AmScope SE306R-PZ-LED or Model No: SE306R-P20

 

I've seen those on ebay new for around $85

 

Or.. if you want more magnification for biology, you could two: A stereo scope, and compound monocular microscope and still be around $300 total.

 

There are also plenty of vintage compound microscopes on ebay which are probably quality better than an AmScope anyway for $50-$150

 

Curious to see what others say.


Edited by Tom Stock, 21 August 2019 - 10:02 PM.


#5 j.gardavsky

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Posted 24 September 2019 - 02:54 PM

Hello Tom,

 

for the micrometeorites, I would prefer the incident light microsopes.

 

As these are expensive, you can take any standard microscope with the long working distance objectives to have enough space left for an illuminating lamp.

 

These objectives are signed  as a rule with L, LL and similar.

The objective magnification around 20x, and the numeric aperture of 0.40 are the maximum.

The best choice are the planar (Pl) fuoride (Fl) objectives

https://www.ebay.de/...gEAAOSwoahcwdpJ

followed by the planar achromatic objectives

https://www.ebay.de/...DUAAOSwUGxdZsRN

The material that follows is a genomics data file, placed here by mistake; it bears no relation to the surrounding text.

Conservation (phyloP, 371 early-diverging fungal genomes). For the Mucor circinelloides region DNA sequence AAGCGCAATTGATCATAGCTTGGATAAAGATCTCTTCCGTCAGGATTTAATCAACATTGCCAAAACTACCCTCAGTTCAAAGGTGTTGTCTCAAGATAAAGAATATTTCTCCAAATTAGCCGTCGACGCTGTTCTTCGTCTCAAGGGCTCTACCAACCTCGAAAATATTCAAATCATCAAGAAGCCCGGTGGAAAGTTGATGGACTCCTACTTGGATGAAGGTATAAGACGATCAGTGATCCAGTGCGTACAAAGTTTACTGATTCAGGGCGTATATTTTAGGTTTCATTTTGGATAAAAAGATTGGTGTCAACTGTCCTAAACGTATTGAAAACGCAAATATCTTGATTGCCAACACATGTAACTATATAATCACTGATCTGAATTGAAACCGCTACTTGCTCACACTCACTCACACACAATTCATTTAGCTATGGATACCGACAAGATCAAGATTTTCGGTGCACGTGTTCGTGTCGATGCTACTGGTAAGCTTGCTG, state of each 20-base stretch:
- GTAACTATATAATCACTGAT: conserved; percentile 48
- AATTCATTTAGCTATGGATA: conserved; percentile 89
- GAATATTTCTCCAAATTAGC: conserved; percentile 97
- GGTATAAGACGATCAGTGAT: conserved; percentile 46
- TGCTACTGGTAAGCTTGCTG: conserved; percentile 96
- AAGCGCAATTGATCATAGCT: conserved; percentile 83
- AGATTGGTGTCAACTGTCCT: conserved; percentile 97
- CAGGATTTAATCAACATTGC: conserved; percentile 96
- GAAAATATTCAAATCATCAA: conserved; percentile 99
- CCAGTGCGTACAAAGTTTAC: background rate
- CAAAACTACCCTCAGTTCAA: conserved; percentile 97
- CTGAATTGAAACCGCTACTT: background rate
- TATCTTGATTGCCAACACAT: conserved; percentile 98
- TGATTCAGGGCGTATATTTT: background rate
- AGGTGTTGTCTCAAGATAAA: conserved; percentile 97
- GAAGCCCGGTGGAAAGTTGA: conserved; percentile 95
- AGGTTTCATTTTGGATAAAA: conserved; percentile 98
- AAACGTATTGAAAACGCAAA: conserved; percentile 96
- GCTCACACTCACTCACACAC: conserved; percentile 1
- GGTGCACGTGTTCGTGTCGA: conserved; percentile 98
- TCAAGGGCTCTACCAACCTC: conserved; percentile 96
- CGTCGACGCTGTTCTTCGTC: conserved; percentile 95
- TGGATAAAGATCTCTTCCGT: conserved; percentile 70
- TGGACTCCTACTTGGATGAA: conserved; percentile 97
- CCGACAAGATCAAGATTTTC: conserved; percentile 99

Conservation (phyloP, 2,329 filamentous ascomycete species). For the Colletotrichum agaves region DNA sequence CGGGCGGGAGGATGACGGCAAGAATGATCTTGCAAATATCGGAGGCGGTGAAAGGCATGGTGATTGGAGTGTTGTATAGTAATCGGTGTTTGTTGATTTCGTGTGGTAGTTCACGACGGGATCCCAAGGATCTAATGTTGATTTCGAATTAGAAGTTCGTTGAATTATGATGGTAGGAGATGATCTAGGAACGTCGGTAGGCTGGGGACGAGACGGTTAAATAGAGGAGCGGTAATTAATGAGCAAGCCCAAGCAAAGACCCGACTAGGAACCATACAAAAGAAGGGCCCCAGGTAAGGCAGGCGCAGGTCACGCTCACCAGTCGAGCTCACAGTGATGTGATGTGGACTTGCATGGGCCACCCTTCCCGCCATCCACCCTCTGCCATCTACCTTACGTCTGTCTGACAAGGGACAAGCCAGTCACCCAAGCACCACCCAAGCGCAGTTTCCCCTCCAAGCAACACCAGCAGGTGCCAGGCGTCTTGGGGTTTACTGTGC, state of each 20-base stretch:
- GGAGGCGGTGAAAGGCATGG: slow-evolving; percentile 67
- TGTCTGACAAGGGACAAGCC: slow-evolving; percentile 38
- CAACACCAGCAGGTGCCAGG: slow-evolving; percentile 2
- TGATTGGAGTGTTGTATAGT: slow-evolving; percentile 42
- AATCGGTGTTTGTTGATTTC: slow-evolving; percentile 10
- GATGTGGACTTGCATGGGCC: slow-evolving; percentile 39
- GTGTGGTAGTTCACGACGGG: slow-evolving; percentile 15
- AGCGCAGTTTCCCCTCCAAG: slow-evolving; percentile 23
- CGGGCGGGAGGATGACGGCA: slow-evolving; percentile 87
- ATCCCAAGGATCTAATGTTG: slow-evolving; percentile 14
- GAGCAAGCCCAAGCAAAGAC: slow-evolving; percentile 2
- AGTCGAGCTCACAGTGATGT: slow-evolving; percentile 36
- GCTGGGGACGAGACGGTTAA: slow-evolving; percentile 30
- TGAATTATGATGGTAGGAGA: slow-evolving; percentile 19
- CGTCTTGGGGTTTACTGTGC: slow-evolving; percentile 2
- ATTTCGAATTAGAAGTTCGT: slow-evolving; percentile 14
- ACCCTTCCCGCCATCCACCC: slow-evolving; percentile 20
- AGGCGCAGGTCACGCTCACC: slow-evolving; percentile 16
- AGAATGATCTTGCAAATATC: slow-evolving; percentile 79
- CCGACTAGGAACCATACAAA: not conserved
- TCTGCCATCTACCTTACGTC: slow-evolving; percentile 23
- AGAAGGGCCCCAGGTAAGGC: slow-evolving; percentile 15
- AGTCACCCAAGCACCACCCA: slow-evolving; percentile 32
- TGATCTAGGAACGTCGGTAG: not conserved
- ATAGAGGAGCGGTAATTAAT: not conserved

Quite important is the right match of an eyepiece to the objective.

 

Another possibility is to take a discontinued ZEISS West STEMI (stereo microscope), the Leicas are too expensive.

With the STEMI you can zoom in, and with the added front lenses you can even increase the magnification.

 

I am using for observing the cell structures in the petrified extinct Permian farns the old Leitz Diascope and an old ZEISS STEMI.

 

Tomorrow, when I have more time, I will post some pics,

JG



#6 j.gardavsky

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Posted 25 September 2019 - 08:35 AM

Hello Gordon, hello all,

 

here are my gallery pics of the ZEISS Stemi and Leitz Dialux microscopes,

and a pic of a snow agate in a silicified fossil Permian farn,

https://www.cloudyni...919-microscopy/

 

Best,

JG



#7 gregj888

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Posted 25 September 2019 - 09:46 PM

The most interesting is a SEM with EDS so you can do elemental analysis.  I have the SEM in my "shop" (I sell them so it's not fair, but no EDS at the moment).  We do some outreach and I have a few in High Schools and micro micrometeorites a really fun projects to do with students.  Sorry, just had to throw that in :-)  

 

Another option are the  Petrographic microscopes with polarizers.  

 https://en.wikipedia...phic_microscope

 

I also have a basic Motic SZ168 with ring light.  It's my general purpose microscope for sample prep, soldering, splinters and so on.

 

You can find reticle eyepieces with scales on Ebay that will fit most microscopes.  With one of those you can make reasonable measurements.  



#8 j.gardavsky

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Posted 26 September 2019 - 04:39 AM